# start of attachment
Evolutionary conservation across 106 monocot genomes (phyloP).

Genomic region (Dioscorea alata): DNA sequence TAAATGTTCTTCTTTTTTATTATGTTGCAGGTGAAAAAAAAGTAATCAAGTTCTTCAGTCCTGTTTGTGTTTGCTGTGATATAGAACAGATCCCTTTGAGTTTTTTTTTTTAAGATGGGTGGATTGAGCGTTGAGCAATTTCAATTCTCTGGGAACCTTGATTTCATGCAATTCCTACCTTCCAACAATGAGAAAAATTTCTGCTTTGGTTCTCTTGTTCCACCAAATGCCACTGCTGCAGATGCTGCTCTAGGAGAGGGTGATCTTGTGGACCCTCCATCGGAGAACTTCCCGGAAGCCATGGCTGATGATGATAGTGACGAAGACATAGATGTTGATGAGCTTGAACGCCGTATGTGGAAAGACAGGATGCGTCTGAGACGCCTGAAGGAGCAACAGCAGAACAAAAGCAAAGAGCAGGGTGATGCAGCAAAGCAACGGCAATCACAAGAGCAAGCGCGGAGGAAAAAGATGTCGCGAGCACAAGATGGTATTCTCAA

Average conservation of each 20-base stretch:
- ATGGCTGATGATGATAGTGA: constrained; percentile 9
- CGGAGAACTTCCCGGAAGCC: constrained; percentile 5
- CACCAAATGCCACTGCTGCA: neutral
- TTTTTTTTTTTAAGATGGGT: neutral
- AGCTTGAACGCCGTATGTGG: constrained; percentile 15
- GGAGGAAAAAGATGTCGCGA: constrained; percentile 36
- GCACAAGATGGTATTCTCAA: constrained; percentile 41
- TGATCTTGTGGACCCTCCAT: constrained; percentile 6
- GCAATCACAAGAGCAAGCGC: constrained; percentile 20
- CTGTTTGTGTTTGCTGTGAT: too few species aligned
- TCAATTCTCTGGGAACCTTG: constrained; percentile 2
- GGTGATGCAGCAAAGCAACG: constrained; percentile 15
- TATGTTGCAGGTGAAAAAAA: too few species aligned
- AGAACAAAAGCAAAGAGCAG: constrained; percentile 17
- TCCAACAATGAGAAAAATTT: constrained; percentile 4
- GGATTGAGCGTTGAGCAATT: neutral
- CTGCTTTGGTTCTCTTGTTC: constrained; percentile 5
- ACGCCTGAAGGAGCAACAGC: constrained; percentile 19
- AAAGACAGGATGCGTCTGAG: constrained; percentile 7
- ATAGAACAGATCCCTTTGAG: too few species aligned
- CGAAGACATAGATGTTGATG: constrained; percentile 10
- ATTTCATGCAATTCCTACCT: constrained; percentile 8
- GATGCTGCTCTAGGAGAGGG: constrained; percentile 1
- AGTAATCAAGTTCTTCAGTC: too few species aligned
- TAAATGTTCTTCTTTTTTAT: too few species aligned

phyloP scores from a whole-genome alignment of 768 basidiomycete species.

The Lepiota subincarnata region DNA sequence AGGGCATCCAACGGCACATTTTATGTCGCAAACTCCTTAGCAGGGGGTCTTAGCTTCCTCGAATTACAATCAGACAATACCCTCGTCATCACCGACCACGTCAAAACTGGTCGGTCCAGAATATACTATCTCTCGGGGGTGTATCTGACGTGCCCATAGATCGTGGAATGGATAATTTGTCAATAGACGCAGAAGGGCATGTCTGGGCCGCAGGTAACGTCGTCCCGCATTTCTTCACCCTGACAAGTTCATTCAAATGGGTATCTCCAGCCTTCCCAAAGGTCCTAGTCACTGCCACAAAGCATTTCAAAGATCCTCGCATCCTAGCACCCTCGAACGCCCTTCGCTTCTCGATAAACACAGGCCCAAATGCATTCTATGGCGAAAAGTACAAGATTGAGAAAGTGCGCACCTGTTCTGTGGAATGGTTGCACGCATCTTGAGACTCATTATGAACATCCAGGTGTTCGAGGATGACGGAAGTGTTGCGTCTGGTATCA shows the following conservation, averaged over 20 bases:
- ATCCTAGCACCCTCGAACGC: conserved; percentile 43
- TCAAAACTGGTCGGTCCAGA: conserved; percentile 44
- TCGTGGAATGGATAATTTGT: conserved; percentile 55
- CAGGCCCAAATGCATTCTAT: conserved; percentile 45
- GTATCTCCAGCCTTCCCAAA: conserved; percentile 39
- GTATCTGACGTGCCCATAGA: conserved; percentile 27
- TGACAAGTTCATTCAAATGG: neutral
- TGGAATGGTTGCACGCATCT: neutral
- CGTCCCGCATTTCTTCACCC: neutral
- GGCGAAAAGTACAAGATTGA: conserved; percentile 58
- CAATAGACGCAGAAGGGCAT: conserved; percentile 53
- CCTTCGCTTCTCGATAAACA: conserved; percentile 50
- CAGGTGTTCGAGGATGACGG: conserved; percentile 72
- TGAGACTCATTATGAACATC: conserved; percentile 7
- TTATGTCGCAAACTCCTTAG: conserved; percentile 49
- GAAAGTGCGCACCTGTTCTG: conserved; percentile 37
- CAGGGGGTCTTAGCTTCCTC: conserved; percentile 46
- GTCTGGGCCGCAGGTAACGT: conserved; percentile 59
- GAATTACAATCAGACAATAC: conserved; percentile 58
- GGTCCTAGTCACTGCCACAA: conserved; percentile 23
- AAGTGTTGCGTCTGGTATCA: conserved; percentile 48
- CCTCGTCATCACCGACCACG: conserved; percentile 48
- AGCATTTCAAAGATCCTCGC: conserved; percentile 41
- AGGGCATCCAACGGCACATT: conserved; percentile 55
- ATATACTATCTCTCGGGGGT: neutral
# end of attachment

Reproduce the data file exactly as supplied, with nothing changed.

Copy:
Evolutionary conservation across 106 monocot genomes (phyloP).

Genomic region (Dioscorea alata): DNA sequence TAAATGTTCTTCTTTTTTATTATGTTGCAGGTGAAAAAAAAGTAATCAAGTTCTTCAGTCCTGTTTGTGTTTGCTGTGATATAGAACAGATCCCTTTGAGTTTTTTTTTTTAAGATGGGTGGATTGAGCGTTGAGCAATTTCAATTCTCTGGGAACCTTGATTTCATGCAATTCCTACCTTCCAACAATGAGAAAAATTTCTGCTTTGGTTCTCTTGTTCCACCAAATGCCACTGCTGCAGATGCTGCTCTAGGAGAGGGTGATCTTGTGGACCCTCCATCGGAGAACTTCCCGGAAGCCATGGCTGATGATGATAGTGACGAAGACATAGATGTTGATGAGCTTGAACGCCGTATGTGGAAAGACAGGATGCGTCTGAGACGCCTGAAGGAGCAACAGCAGAACAAAAGCAAAGAGCAGGGTGATGCAGCAAAGCAACGGCAATCACAAGAGCAAGCGCGGAGGAAAAAGATGTCGCGAGCACAAGATGGTATTCTCAA

Average conservation of each 20-base stretch:
- ATGGCTGATGATGATAGTGA: constrained; percentile 9
- CGGAGAACTTCCCGGAAGCC: constrained; percentile 5
- CACCAAATGCCACTGCTGCA: neutral
- TTTTTTTTTTTAAGATGGGT: neutral
- AGCTTGAACGCCGTATGTGG: constrained; percentile 15
- GGAGGAAAAAGATGTCGCGA: constrained; percentile 36
- GCACAAGATGGTATTCTCAA: constrained; percentile 41
- TGATCTTGTGGACCCTCCAT: constrained; percentile 6
- GCAATCACAAGAGCAAGCGC: constrained; percentile 20
- CTGTTTGTGTTTGCTGTGAT: too few species aligned
- TCAATTCTCTGGGAACCTTG: constrained; percentile 2
- GGTGATGCAGCAAAGCAACG: constrained; percentile 15
- TATGTTGCAGGTGAAAAAAA: too few species aligned
- AGAACAAAAGCAAAGAGCAG: constrained; percentile 17
- TCCAACAATGAGAAAAATTT: constrained; percentile 4
- GGATTGAGCGTTGAGCAATT: neutral
- CTGCTTTGGTTCTCTTGTTC: constrained; percentile 5
- ACGCCTGAAGGAGCAACAGC: constrained; percentile 19
- AAAGACAGGATGCGTCTGAG: constrained; percentile 7
- ATAGAACAGATCCCTTTGAG: too few species aligned
- CGAAGACATAGATGTTGATG: constrained; percentile 10
- ATTTCATGCAATTCCTACCT: constrained; percentile 8
- GATGCTGCTCTAGGAGAGGG: constrained; percentile 1
- AGTAATCAAGTTCTTCAGTC: too few species aligned
- TAAATGTTCTTCTTTTTTAT: too few species aligned

phyloP scores from a whole-genome alignment of 768 basidiomycete species.

The Lepiota subincarnata region DNA sequence AGGGCATCCAACGGCACATTTTATGTCGCAAACTCCTTAGCAGGGGGTCTTAGCTTCCTCGAATTACAATCAGACAATACCCTCGTCATCACCGACCACGTCAAAACTGGTCGGTCCAGAATATACTATCTCTCGGGGGTGTATCTGACGTGCCCATAGATCGTGGAATGGATAATTTGTCAATAGACGCAGAAGGGCATGTCTGGGCCGCAGGTAACGTCGTCCCGCATTTCTTCACCCTGACAAGTTCATTCAAATGGGTATCTCCAGCCTTCCCAAAGGTCCTAGTCACTGCCACAAAGCATTTCAAAGATCCTCGCATCCTAGCACCCTCGAACGCCCTTCGCTTCTCGATAAACACAGGCCCAAATGCATTCTATGGCGAAAAGTACAAGATTGAGAAAGTGCGCACCTGTTCTGTGGAATGGTTGCACGCATCTTGAGACTCATTATGAACATCCAGGTGTTCGAGGATGACGGAAGTGTTGCGTCTGGTATCA shows the following conservation, averaged over 20 bases:
- ATCCTAGCACCCTCGAACGC: conserved; percentile 43
- TCAAAACTGGTCGGTCCAGA: conserved; percentile 44
- TCGTGGAATGGATAATTTGT: conserved; percentile 55
- CAGGCCCAAATGCATTCTAT: conserved; percentile 45
- GTATCTCCAGCCTTCCCAAA: conserved; percentile 39
- GTATCTGACGTGCCCATAGA: conserved; percentile 27
- TGACAAGTTCATTCAAATGG: neutral
- TGGAATGGTTGCACGCATCT: neutral
- CGTCCCGCATTTCTTCACCC: neutral
- GGCGAAAAGTACAAGATTGA: conserved; percentile 58
- CAATAGACGCAGAAGGGCAT: conserved; percentile 53
- CCTTCGCTTCTCGATAAACA: conserved; percentile 50
- CAGGTGTTCGAGGATGACGG: conserved; percentile 72
- TGAGACTCATTATGAACATC: conserved; percentile 7
- TTATGTCGCAAACTCCTTAG: conserved; percentile 49
- GAAAGTGCGCACCTGTTCTG: conserved; percentile 37
- CAGGGGGTCTTAGCTTCCTC: conserved; percentile 46
- GTCTGGGCCGCAGGTAACGT: conserved; percentile 59
- GAATTACAATCAGACAATAC: conserved; percentile 58
- GGTCCTAGTCACTGCCACAA: conserved; percentile 23
- AAGTGTTGCGTCTGGTATCA: conserved; percentile 48
- CCTCGTCATCACCGACCACG: conserved; percentile 48
- AGCATTTCAAAGATCCTCGC: conserved; percentile 41
- AGGGCATCCAACGGCACATT: conserved; percentile 55
- ATATACTATCTCTCGGGGGT: neutral